She left her water-pot at the well. Went to tell the neighbours about the amazing prophet in town. The One with the nice face.
He left his beggar’s cloak behind at the roadside. Foolish thing for a blind man to do. Discard his insignia for begging. But they had said that the Master wanted to see him. And He had healed others in such a dignified way.
He left his tax-collector’s table. And all that money. The stash going to the Romans. And that other portion going to…Oh well, forget about it.
The two brothers had left their father’s fishing boat and all the nets. Seemed as if that’s all they knew how to do well. Getting out on that water that they loved so. With all her moods, and bounty for the crafty.
She left her men. That little network of devilish play that she had coquettishly woven in the alleys. Rabbis had meant to stone her for the foolishness. And they had the Law behind them. But the Prophet had not allowed it. And she had never encountered One like Him.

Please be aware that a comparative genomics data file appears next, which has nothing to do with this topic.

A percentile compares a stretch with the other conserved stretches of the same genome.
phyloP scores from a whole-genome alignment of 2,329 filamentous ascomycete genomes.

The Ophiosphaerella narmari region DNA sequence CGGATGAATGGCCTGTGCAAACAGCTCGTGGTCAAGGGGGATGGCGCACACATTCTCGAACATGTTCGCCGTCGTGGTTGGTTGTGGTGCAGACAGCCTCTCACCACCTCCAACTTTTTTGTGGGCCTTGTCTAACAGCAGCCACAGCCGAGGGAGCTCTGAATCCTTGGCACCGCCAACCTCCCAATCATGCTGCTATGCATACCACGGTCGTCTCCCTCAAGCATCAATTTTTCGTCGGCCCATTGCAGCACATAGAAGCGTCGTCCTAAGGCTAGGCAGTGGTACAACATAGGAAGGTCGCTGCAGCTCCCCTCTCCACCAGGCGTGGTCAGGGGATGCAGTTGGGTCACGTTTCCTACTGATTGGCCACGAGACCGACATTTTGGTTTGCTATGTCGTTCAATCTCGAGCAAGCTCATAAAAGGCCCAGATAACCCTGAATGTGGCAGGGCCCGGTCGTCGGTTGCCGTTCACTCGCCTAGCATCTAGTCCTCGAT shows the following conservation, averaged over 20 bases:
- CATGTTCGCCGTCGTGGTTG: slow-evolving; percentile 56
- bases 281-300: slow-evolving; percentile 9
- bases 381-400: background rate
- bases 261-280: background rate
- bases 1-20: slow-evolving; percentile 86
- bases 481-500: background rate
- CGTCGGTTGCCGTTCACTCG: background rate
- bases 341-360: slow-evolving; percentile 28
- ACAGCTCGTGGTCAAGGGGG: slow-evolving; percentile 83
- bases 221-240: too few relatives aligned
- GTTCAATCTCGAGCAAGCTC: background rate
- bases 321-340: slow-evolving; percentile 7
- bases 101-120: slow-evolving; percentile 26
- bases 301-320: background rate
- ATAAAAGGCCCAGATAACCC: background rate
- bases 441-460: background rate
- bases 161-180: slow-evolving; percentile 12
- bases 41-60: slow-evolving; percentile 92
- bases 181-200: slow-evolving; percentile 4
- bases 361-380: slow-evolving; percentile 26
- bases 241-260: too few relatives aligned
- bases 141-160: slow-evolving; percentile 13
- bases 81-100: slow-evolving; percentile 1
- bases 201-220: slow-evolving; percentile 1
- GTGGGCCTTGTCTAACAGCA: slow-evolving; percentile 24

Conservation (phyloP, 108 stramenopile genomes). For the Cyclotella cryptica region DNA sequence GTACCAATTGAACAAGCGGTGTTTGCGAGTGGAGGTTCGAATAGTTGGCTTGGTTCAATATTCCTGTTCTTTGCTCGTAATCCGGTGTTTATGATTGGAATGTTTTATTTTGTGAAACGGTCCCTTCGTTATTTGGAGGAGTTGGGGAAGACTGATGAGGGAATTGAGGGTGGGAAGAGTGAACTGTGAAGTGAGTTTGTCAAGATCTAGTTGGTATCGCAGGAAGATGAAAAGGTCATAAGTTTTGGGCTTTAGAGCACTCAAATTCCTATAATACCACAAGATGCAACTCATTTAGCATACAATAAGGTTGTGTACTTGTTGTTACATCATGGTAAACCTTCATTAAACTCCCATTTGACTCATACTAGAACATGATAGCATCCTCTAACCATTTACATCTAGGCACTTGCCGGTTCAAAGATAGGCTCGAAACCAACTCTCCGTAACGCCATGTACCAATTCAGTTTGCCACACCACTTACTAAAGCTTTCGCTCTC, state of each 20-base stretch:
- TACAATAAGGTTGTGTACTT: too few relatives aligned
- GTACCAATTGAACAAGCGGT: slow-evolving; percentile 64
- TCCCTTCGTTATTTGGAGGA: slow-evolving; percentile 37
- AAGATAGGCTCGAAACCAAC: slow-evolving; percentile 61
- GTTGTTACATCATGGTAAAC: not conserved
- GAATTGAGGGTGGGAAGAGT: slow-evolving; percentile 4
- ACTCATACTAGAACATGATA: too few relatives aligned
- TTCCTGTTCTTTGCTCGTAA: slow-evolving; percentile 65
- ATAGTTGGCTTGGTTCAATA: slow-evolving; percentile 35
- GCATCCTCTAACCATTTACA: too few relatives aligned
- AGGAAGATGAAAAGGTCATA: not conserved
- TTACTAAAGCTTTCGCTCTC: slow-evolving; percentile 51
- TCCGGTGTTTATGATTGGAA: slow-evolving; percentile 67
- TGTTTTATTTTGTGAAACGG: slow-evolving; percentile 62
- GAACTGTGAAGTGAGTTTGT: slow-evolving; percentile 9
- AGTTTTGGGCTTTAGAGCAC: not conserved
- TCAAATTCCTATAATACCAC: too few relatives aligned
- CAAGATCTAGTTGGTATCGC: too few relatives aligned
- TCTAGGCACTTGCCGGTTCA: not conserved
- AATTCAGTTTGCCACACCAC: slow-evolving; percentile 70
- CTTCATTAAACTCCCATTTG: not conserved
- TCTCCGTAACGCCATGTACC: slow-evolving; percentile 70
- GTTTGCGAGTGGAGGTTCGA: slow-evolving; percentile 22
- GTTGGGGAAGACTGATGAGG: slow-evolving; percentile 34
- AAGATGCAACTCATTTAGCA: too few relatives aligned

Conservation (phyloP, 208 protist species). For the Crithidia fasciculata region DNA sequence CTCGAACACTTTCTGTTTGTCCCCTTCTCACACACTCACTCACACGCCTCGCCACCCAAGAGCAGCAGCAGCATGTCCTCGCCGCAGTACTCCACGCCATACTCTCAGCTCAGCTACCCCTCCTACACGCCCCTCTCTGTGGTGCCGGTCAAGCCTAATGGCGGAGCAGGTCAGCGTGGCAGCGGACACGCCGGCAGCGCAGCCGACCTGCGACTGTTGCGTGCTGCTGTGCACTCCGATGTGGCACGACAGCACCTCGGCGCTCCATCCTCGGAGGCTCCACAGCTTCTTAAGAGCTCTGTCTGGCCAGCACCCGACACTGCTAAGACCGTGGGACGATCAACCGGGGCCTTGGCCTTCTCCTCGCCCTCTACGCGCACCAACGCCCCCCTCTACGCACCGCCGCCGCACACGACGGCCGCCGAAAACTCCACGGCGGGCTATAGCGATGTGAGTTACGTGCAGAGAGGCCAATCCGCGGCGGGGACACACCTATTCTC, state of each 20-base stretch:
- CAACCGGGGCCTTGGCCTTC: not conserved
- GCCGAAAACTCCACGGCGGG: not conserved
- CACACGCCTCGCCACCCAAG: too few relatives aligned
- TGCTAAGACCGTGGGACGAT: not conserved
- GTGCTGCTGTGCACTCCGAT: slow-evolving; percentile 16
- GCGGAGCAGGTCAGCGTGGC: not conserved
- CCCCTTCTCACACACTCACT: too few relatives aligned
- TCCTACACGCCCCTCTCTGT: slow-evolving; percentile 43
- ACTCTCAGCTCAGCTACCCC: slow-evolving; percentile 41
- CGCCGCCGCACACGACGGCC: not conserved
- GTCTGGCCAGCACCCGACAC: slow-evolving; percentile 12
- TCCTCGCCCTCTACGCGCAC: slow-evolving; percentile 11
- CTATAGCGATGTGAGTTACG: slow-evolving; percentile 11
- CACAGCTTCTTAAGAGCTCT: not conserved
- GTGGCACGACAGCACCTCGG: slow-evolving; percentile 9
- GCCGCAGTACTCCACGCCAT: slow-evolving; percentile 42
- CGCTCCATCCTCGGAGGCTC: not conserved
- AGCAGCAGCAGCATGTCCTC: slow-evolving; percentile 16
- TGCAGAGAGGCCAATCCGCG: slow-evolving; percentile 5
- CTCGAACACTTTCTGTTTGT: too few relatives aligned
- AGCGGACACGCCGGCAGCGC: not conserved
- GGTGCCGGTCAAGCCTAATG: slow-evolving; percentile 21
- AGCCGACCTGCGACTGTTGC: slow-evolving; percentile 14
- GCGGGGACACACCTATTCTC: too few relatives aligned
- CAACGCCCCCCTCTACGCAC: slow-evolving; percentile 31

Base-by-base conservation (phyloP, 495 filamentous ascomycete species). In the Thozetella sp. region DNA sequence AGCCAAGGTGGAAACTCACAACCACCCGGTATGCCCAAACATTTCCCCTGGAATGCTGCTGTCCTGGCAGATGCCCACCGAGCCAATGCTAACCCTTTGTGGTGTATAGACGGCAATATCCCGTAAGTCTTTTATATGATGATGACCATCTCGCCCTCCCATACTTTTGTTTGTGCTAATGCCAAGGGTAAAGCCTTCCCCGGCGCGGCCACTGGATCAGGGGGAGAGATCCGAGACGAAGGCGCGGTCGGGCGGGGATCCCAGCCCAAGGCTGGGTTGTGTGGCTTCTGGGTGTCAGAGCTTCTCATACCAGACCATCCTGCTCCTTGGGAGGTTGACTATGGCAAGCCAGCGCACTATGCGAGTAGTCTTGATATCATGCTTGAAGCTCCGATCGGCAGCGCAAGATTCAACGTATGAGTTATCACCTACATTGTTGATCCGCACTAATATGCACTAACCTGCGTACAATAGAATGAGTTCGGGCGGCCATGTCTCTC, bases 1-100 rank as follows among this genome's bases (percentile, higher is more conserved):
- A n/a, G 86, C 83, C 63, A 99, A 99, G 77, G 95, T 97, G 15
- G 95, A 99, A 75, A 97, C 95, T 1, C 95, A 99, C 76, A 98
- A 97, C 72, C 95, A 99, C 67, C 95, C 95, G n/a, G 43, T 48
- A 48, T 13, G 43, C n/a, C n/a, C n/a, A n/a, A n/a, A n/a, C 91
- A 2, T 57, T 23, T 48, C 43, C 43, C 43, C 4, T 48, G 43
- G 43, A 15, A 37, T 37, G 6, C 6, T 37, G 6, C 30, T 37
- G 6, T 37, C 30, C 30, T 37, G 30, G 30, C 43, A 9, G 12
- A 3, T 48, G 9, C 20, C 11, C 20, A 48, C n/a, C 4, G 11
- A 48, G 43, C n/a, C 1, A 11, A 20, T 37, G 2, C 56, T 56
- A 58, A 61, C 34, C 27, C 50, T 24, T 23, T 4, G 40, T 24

He left his books of study. All of those rules and reg’s that had caused so many headaches, arguments and impossible situations. He went under cover of darkness to the Prophet hoping for some answers of substance; and certainly not expecting those answers. A child-like petition and a New Birth posed as the remedy of all remedies.
He had left the secret enclaves of resistance. Weapons and plots under cover. Just waiting for the right moment to set the Romans running. But this Master Strategist had spoken of another battle plan with the strangest of weapons. Peaceful ones. Forgiving ones.
She had left it. The doting Mother’s pre-disposition to worry about a daughter’s plight and to make extra provision. Hers had married the Big Fisherman, and now he seemed to have signed on for the strangest commission with that healing Story Teller. Traveling, inviting with nothing made certain in advance.
All of these people had abandoned something previously thought to be unquestionably theirs.
(“I that speak unto thee am he”)
(painting by james tissot)